Joe Dwyer, Medic Hero, Dead
Joe Dwyer, made famous in a March 2003 Warren Zinn photo for his heroic service in Iraq, has died, apparently a casualty of that service.
During the first week of the war in Iraq, a Military Times photographer captured the arresting image of Army Spc. Joseph Patrick Dwyer as he raced through a battle zone clutching a tiny Iraqi boy named Ali. The photo was hailed as a portrait of the heart behind the U.S. military machine, and Doc Dwyer’s concerned face graced the pages of newspapers across the country.
But rather than going on to enjoy the public affection for his act of heroism, he was consumed by the demons of combat stress he could not exorcise. For the medic who cared for the wounds of his combat buddies as they pushed toward Baghdad, the battle for his own health proved too much to bear.
On June 28, Dwyer, 31, died of an accidental overdose in his home in Pinehurst, N.C., after years of struggling with post-traumatic stress disorder. During that time, his marriage fell apart as he spiraled into substance abuse and depression. He found himself constantly struggling with the law, even as friends, Veterans Affairs personnel and the Army tried to help him. “Of course he was looked on as a hero here,” said Capt. Floyd Thomas of the Pinehurst Police Department. Still, “we’ve been dealing with him for over a year.”
The day he died, Dwyer apparently took pills and inhaled the fumes of an aerosol can in an act known as “huffing.” Thomas said Dwyer then called a taxi company for a ride to the hospital. When the driver arrived, “they had a conversation through the door [of Dwyer’s home],” Thomas said, but Dwyer could not let the driver in. The driver asked Dwyer if he should call the police. Dwyer said yes. When the police arrived, they asked him if they should break down the door. He again said yes. “It was down in one kick,” Thomas said. “They loaded him up onto a gurney, and that’s when he went code.”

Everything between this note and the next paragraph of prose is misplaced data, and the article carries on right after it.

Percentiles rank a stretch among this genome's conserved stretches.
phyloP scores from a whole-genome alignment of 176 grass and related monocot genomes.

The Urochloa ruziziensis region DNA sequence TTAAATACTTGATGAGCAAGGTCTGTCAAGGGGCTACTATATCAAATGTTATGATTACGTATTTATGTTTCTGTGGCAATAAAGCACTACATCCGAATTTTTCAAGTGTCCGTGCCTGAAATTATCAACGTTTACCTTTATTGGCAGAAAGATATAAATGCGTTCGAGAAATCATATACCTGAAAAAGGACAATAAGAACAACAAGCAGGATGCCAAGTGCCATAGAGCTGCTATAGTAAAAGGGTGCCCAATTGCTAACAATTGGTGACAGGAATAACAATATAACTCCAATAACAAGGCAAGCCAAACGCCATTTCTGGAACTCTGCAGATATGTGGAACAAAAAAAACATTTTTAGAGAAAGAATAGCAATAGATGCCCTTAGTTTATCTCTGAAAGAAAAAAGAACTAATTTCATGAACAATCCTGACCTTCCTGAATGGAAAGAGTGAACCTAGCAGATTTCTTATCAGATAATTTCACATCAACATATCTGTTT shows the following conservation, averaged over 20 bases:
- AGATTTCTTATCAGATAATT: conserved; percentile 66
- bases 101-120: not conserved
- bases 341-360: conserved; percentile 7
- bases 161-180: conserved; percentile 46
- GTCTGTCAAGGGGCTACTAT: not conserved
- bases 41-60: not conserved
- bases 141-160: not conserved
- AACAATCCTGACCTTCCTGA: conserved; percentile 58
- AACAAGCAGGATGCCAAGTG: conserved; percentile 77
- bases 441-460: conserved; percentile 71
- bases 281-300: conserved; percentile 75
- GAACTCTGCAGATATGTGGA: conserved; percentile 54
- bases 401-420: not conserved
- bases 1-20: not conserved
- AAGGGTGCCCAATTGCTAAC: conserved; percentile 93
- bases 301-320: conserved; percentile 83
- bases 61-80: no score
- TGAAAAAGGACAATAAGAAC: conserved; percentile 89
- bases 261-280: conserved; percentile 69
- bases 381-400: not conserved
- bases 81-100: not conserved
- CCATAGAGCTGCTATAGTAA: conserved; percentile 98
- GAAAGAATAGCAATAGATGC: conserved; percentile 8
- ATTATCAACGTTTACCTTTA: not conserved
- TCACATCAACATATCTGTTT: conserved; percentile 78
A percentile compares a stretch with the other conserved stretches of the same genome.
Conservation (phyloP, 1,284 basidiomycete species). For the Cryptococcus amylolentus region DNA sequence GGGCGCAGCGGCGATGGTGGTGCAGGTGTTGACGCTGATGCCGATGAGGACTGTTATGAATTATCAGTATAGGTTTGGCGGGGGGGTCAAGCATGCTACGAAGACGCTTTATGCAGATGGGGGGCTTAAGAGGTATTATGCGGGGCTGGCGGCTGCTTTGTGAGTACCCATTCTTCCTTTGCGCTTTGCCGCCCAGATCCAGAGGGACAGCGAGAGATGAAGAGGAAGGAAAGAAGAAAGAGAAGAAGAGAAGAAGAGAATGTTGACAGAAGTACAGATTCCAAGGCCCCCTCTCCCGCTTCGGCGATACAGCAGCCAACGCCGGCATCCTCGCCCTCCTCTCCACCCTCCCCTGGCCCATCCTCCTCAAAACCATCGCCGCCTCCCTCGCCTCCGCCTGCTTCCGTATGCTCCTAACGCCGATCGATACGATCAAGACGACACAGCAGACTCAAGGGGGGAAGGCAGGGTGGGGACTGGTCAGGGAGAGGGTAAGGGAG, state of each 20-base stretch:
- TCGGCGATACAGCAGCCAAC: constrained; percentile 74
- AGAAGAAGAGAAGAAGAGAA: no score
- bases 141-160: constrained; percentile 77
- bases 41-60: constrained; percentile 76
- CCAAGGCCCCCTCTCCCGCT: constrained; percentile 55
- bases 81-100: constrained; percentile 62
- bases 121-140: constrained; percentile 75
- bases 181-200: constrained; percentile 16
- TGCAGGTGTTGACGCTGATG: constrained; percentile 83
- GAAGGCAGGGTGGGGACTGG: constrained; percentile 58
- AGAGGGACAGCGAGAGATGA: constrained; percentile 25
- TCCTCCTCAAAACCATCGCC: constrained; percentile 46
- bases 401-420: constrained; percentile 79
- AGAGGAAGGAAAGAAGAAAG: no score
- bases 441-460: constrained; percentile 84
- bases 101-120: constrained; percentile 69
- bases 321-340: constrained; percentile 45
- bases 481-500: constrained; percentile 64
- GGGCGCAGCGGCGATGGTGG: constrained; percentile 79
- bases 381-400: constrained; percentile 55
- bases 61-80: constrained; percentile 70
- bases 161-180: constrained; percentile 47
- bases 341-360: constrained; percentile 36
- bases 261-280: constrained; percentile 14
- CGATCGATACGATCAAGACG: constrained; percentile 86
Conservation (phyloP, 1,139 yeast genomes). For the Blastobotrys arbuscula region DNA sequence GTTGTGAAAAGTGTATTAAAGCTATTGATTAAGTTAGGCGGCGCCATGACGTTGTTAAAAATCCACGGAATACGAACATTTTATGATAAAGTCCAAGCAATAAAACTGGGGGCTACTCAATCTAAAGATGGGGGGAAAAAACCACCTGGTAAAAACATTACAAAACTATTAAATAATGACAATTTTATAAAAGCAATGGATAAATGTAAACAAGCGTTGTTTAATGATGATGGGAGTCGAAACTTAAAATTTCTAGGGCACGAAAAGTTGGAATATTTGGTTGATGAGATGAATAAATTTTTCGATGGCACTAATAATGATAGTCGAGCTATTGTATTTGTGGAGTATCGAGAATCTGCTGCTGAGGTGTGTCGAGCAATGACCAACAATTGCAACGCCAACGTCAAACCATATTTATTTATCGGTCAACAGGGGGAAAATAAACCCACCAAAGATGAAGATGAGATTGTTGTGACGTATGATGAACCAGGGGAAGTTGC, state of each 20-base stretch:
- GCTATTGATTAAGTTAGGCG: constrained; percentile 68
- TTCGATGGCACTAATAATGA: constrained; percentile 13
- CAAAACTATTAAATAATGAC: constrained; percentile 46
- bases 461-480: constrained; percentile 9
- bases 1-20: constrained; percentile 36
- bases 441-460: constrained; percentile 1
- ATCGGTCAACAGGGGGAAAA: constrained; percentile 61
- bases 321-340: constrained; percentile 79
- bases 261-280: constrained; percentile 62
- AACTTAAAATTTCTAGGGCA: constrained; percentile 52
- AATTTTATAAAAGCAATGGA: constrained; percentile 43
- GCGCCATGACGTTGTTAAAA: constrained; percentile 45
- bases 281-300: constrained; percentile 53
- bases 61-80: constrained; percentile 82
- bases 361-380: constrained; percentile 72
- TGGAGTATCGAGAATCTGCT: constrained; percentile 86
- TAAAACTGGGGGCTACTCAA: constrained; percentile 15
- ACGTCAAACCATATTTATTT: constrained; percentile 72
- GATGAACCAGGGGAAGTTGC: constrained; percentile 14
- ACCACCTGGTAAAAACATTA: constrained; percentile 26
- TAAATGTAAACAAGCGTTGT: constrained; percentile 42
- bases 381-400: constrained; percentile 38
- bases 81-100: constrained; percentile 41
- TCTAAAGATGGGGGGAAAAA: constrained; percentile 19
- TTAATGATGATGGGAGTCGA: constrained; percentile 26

John Cole, Logan Murphy, and Scarecrow make the perfectly reasonable point that such deaths are an inevitable price of war and that we must therefore fight only when doing so is unavoidable. That is, of course, true.
And, yes, of course, let’s do more to ensure we have the infrastructure in place to deal with those whose wounds are psychological rather than physical. We’ve made enormous strides in that regard in recent years, although not enough to deal with the enormity of the numbers we’ve sustained owing to our long-term involvements in Iraq and Afghanistan.
At the same time, let’s recall that men like Dwyer volunteer for military service and most see themselves as honorable men who performed their duty knowing the risks, not helpless victims. Let’s not dishonor them by pretending otherwise.